the social element (socially desirable, culturally acceptable, psychologically nurturing).
At present, sludge management systems are often inefficient and unsustainable, mainly because no single process or treatment is able to solely address all above three elements. It follows that the development of sustainable sludge management procedures should require:
the assessment of management routes capable of maximizing the recycle/recovery benefits through low energy impact systems;
the development of innovative procedures and of operational systems appropriate to local circumstances, including economy, geography, climate, etc.
Based on the above considerations and experimental activities carried out in sludge management, a group of scientists and operators from different countries and with different experiences voluntarily joined their expertise and started working to develop an integrated system for a sustainable management of sludge.
The system includes three main processes: Anaerobic digestion, Dewatering/Drying, and Thermal treatment by Pyrolysis/Gasification, which are efficiently coupled for the recovery of products for material reuse, and/or for energy purposes, in the specific context in which the system is located (Scheme I).
Scheme I. Flowsheet of the system for a sustainable management of sludge.
Scheme I. Flowsheet of the system for a sustainable management of sludge.
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Experimental activities specifically carried out to improve efficiency of the above processes, thus allowing optimization of the material and/or energy recoveries, are outlined below.
In particular, improving the efficiency of Anaerobic digestion will increase the digestion rate, and consequently, the biogas production, and also minimize the sludge amount. A more efficient sludge mechanical Dewatering and Drying will involve the production of a material with better physical characteristics to facilitate its utilization and, additionally, the possible recovery of nutrients. The enhancement of Pyrolysis/Gasification processes will improve the production and quality of derived products for material and/or energy utilization.

2. Anaerobic Digestion

2.1. Generalities

In the field of sludge reuse and valorization, the production of methane by anaerobic digestion has an important position because organic matter accumulated in sludge represents a big quantum of energy to be desirably transformed into a form which can be easily exploited, transported, stored, etc.
However, the transformation efficiency of organic fraction of sludge into biogas is not very high in comparison with the same efficiency at anaerobic wastewater treatment, so the main aim of recent research in the field of anaerobic digestion has been focused on the improvement of process performance [3].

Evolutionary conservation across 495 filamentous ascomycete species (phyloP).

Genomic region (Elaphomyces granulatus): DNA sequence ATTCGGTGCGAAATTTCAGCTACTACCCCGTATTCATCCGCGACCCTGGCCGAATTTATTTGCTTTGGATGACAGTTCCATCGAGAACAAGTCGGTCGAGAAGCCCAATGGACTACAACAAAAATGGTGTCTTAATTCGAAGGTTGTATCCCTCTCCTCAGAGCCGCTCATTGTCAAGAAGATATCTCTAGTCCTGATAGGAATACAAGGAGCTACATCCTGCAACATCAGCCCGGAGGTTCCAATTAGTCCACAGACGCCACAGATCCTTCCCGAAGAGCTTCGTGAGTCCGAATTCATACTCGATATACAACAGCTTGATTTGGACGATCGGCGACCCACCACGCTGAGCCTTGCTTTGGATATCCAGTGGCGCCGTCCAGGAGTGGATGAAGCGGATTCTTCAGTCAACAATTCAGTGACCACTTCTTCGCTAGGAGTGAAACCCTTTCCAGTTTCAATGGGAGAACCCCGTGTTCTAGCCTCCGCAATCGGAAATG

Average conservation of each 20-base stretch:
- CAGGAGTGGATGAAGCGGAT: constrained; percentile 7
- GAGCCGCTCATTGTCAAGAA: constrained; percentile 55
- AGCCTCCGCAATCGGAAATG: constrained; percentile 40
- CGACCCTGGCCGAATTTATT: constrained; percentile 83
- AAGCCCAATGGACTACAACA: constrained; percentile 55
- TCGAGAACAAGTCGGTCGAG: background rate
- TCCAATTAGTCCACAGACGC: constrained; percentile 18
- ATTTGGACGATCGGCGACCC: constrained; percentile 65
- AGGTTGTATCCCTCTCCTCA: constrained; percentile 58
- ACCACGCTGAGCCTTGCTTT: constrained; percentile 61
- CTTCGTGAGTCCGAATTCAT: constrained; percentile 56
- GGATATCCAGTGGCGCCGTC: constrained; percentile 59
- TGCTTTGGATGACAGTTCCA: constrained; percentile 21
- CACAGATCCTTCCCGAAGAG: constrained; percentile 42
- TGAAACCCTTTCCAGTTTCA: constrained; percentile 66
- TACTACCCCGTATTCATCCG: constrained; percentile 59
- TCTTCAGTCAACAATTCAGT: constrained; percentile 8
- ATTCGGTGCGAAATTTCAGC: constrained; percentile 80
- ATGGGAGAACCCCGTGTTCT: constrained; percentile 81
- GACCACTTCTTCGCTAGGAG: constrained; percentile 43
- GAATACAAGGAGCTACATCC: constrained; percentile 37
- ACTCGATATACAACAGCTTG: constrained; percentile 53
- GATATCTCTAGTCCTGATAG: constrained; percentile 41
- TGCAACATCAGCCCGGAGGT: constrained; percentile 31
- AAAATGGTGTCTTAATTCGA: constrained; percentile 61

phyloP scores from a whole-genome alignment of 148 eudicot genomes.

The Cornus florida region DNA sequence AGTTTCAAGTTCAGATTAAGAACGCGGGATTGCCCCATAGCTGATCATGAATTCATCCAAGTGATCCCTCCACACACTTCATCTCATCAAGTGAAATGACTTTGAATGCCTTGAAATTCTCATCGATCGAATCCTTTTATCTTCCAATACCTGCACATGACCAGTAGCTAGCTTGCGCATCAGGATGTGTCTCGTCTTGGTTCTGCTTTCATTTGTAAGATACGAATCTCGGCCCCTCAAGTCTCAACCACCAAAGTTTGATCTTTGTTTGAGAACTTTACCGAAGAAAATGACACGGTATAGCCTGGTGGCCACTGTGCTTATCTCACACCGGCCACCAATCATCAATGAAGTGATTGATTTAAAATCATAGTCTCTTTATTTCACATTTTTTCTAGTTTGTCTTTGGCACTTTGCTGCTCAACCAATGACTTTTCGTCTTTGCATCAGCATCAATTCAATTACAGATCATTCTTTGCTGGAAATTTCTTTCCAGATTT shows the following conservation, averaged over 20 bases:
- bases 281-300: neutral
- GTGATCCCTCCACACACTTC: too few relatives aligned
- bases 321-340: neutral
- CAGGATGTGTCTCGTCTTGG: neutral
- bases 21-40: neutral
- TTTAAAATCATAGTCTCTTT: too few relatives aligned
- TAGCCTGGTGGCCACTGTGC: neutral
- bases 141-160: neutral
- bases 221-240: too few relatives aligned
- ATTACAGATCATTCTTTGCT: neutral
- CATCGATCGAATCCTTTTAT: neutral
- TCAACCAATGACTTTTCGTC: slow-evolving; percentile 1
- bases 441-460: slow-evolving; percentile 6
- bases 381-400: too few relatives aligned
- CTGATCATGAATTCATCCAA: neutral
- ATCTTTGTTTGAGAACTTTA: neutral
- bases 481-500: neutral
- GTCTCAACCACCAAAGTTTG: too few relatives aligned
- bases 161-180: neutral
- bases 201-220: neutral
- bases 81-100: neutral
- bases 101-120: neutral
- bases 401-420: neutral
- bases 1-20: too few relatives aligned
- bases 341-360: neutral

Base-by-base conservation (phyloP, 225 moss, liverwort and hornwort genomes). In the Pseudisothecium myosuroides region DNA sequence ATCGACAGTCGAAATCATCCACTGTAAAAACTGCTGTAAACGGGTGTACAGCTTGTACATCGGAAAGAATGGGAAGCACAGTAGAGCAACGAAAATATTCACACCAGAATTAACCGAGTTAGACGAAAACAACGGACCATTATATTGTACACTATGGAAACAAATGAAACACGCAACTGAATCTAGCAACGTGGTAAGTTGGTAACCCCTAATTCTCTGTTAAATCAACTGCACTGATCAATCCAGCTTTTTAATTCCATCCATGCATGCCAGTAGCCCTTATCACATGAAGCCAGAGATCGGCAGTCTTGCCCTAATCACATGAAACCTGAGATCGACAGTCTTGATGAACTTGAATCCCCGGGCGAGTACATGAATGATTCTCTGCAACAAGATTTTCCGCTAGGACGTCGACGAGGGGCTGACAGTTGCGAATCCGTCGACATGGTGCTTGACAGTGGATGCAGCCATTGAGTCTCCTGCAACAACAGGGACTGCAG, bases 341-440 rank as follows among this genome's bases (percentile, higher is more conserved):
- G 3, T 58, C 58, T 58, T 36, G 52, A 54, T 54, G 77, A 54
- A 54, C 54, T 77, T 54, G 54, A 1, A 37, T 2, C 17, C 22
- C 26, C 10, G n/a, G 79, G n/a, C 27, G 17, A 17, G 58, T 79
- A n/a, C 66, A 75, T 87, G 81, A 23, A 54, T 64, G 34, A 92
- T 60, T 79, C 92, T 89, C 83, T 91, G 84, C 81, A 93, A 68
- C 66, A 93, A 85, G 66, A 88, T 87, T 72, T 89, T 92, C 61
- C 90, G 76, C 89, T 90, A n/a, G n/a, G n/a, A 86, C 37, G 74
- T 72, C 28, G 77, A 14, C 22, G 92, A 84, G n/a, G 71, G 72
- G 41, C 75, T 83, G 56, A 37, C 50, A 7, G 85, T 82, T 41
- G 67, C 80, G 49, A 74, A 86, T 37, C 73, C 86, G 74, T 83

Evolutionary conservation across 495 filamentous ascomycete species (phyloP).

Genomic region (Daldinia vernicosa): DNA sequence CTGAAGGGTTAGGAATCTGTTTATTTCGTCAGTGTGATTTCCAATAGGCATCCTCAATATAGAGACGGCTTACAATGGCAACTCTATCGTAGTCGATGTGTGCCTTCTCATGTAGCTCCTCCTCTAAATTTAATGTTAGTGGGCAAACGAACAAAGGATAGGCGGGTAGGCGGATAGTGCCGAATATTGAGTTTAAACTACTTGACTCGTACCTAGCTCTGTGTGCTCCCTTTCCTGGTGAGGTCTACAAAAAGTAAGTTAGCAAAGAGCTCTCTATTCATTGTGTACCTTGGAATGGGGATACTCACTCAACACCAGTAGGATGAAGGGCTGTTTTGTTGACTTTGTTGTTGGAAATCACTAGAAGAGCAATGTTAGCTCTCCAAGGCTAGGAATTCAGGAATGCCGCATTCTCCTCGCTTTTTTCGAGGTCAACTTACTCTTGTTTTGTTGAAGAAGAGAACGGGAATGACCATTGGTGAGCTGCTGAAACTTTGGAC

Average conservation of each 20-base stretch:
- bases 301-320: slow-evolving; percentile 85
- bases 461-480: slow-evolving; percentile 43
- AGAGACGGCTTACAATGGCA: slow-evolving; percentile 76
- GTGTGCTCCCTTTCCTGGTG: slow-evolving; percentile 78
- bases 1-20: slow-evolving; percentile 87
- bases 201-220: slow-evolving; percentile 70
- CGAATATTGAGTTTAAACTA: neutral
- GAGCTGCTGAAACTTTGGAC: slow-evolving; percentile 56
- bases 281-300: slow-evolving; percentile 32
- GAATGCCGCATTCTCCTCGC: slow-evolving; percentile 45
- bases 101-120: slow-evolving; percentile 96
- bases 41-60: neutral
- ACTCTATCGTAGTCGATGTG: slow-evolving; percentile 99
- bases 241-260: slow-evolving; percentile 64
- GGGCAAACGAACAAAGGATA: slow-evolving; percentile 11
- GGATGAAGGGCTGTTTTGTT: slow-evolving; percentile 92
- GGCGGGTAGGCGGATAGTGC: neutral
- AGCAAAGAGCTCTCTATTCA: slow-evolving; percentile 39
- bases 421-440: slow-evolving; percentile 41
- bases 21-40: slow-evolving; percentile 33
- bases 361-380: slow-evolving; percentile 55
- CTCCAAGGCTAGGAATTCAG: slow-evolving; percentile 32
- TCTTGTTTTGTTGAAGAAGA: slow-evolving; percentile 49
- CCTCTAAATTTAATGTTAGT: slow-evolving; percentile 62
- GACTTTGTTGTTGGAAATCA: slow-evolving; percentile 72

In addition, methods offering a potential increase of biogas production must be evaluated according to general environmental impact factors, such as energy requirement, release of greenhouse gases, biogas quality, sludge liquor (also called “reject water” or “supernatant”) quality, digested sludge quality [4]. This is because many methods of sludge treatment sometimes consume more energy than they produce, so the optimization of quality of anaerobic digestion products becomes necessary to significantly reduce overall energy consumption.
New developments in anaerobic digestion include disintegration, microaerobic conditions, and thermal hydrolysis.
Disintegration involves the disruption of cell walls thus leading to the release of intracellular organic materials into the aqueous phase; consequently, the hydrolysis step is accelerated and the sludge digestibility enhanced. The use of microaerobic conditions by dosing a limited amount of air (or oxygen) into the anaerobic reactor has also shown to be beneficial [5,6]. In the case of thermal hydrolysis of sludge prior to digestion, sludge is put under high temperature and pressure for a certain amount of time; as a result, the cell structure of the bacteria is destroyed, as well as the extra cellular polymeric substances (EPS) surrounding the cells, and the content of the cells is released to the liquid phase [7,8].